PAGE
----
Of all the decisions we must make as divers, the most difficult is often the decision NOT to dive. Those of us diving in the commercial sector know that this decision can often cost a business a considerable amount of money, and even earn a sour reputation should a diver show up on sight and elect not to get in the water. In the recreational world, the dives are optional – unfortunately this is not always the case in the working world.
The important thing to keep in perspective is personal limitations. When these are compromised, incidents and accidents are invited into the mix. Today was a good example – my first contract dive for 2012 was a call for a blissful plunge into a raw sewage containment well to dislodge a clogged pump intake. All locked in to a vulcanized rubber suit and quad exhaust on the hat, this exposure is reasonably accounted for. Yet, my limits were uncomfortably pushed – not physically, rather responsibly. With a newborn baby at home – not yet exposed to the common cold, let alone every pathogen contained in human waste and other fluids, I kept rethinking the slim but real chance of not doing a thorough decon, and marching this $#!T into my home and exposing my child to what could prove life threatening at this early stage of life – just not worth it.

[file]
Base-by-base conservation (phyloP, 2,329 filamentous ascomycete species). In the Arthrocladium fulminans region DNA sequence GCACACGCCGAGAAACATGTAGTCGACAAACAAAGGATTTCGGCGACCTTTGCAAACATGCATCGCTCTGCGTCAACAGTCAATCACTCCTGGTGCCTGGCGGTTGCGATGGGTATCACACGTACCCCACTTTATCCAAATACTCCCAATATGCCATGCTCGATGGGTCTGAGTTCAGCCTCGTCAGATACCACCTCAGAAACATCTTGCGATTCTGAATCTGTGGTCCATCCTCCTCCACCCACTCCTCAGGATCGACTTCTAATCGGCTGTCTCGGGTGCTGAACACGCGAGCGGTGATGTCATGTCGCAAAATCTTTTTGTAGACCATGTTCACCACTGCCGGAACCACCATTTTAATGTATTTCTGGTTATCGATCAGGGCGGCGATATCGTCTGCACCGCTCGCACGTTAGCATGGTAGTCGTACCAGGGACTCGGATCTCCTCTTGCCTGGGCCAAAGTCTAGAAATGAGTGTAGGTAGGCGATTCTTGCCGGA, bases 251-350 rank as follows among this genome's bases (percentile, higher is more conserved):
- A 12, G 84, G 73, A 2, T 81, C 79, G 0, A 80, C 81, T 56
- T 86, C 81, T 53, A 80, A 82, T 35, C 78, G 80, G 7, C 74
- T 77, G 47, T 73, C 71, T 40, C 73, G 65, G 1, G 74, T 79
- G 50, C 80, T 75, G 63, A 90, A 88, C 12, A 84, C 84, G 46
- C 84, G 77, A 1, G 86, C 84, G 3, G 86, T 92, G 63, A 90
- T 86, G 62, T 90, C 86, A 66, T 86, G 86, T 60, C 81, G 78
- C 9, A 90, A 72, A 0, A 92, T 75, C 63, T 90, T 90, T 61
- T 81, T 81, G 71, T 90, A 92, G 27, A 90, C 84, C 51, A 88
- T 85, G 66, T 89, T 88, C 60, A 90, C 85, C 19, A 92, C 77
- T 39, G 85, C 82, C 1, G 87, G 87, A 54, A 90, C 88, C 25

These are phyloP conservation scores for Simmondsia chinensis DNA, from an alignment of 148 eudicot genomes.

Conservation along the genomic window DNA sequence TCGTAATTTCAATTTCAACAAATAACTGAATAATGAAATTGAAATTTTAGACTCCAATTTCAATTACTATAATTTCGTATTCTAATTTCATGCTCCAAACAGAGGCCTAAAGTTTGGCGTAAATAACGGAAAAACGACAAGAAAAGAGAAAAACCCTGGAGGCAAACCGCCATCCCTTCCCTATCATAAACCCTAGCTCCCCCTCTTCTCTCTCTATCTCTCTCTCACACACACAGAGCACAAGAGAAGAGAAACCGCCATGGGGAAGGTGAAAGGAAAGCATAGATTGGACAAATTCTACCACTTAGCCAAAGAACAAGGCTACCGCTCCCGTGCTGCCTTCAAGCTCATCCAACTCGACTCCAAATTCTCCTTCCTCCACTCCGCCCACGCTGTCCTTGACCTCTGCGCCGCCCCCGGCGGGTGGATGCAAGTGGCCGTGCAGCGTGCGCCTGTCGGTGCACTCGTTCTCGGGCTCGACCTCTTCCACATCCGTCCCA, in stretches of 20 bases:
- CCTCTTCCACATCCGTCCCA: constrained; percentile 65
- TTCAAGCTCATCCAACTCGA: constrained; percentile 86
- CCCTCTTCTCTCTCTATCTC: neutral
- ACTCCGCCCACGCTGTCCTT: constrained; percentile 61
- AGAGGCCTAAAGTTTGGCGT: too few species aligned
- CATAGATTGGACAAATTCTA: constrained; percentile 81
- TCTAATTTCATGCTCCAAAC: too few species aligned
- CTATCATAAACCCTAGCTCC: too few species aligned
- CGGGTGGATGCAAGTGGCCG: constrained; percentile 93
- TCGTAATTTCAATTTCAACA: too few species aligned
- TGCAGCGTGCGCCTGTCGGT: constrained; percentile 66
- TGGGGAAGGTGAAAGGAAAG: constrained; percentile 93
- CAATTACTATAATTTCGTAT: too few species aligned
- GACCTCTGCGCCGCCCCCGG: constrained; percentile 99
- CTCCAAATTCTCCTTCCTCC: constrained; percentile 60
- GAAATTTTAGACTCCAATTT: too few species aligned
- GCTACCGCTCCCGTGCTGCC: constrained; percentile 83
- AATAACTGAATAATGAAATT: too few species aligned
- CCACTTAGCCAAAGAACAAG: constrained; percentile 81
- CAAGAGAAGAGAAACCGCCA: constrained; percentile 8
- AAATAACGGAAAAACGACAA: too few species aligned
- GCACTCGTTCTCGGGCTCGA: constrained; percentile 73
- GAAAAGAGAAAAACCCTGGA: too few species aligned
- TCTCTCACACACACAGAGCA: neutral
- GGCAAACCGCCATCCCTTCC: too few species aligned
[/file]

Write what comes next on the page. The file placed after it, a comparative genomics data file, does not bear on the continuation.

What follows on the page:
So, while a lucrative proposition, I opted out. I decided that I was past the pride (having dived in sewage before so I already have that story to tell) and the fine line of being smart enough to say ‘no’, and stupid enough to say ‘yes’ was thickened up a bit with the nature of this dirty job.
The diver doing the dive in my place did a great job – tasks executed in a timely and professional manor, and without incident, with virtually no environmental exposure. So, mission still accomplished.
From the words of the great Kenny Rogers, ‘know when to walk away, and when to run’. Diving is a gamble, as is life. The decision NOT to dive is a responsible one. Be prepared to accept any associated consequences, but remember that diving under pressures that are cause for compromised physical, emotional, psychological, or physiological safety don’t do much to preserve a long and healthy undersea career.